The magic, assuming the shape of robust fog, rolled in big-time for the wedding. As rain made spastic attempts at frizzing our hair on the mad dash from taxi cab to the front door of Studio 450 on West 31st street, we bridesmaids couldn’t help bemoaning for the twelfth time in twelve minutes that the 75-degree sun of the previous day had mistakenly graced the wrong wedding day. After a s-l-o-w elevator ride to the penthouse, floor 12 please, the view stole our complaints. Stepping out into a world of white—white floors, white walls, white ceiling—we realized that the weather had coordinated with the wedding planner all along. Vast expanses of windows framed views of mid-town Manhattan. The magic fog muted all colors, draped distinguishable landmarks in coquettish costume, and floated the wedding on an ethereal barge far out in misty seas. Replicate that, Martha.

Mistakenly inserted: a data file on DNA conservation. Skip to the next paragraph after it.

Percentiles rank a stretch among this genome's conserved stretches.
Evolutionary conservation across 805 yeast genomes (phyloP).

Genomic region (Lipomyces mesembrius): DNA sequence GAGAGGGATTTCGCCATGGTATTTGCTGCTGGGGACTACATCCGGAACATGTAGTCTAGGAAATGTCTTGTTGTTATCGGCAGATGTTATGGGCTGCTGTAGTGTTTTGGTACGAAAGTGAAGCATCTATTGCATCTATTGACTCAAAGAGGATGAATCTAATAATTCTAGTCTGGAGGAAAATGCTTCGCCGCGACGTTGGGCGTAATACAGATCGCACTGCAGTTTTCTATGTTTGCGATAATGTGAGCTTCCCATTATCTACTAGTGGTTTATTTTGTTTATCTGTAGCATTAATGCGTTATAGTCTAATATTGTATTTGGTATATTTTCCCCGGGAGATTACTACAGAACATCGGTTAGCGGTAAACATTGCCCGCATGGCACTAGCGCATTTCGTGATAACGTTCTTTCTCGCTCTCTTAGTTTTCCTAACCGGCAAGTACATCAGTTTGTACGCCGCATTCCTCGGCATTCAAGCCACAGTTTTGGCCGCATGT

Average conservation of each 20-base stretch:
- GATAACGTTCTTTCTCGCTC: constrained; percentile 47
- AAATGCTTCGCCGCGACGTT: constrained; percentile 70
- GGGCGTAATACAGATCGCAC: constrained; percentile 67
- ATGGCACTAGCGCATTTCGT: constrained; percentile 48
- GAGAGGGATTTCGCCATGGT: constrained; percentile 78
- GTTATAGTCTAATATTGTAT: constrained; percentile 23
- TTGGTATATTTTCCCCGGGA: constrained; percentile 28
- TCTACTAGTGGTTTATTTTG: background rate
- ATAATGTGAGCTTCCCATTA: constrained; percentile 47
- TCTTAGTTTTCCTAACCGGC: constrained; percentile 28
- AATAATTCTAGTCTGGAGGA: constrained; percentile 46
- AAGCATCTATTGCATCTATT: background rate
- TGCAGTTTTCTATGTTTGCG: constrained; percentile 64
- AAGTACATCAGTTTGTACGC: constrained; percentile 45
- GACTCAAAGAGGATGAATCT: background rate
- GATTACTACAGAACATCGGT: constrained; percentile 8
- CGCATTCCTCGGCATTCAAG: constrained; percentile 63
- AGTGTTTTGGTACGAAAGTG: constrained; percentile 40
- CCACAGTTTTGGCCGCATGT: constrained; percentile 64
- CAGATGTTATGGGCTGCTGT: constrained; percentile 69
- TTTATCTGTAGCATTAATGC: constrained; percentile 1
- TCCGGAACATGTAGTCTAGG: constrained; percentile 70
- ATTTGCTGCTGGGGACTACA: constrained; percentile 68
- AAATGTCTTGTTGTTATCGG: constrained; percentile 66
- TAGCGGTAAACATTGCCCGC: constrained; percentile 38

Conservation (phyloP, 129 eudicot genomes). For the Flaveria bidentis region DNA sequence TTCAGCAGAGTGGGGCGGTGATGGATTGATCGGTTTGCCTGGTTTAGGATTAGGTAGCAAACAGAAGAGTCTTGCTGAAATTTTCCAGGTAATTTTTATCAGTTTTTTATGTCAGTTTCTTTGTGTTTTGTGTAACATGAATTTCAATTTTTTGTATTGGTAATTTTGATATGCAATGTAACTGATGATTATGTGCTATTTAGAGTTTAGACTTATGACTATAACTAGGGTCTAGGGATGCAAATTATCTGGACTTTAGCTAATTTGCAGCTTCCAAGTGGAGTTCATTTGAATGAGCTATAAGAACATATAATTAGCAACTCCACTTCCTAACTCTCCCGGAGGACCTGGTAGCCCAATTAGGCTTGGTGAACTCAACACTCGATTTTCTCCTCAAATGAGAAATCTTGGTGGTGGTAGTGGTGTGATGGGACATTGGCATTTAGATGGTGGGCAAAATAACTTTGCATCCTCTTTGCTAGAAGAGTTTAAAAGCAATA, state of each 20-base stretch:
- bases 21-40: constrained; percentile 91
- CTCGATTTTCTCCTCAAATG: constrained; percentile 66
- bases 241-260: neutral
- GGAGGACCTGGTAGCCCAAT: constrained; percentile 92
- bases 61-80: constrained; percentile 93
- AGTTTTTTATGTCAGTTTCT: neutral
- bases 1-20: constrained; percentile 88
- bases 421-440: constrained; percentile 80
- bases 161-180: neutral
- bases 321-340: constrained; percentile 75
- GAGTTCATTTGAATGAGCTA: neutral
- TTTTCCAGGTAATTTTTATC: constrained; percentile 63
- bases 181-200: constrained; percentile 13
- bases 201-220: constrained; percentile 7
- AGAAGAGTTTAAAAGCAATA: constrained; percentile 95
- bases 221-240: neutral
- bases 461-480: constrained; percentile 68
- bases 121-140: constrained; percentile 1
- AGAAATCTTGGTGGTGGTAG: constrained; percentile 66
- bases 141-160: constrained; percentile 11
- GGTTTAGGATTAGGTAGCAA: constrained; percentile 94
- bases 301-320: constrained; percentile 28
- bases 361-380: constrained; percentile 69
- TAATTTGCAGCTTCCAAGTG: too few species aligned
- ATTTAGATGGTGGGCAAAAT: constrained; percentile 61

Anna was the perfect bride. Not because she looked stunning. (She did.) Not because she thought of everything. (She did.) Not because she made everyone, down to the tiny flower girls, feel immensely loved. (She did.) Anna was the perfect bride because she smiled, widely and infectiously, through all of the preparations, radiating a joy that is unique to a bride on her wedding day and twists the hearts of all who glance her way. Anna was the perfect bride because she cried, slightly and infectiously, the moment her eyes landed on Brandon waiting for her at the end of the aisle.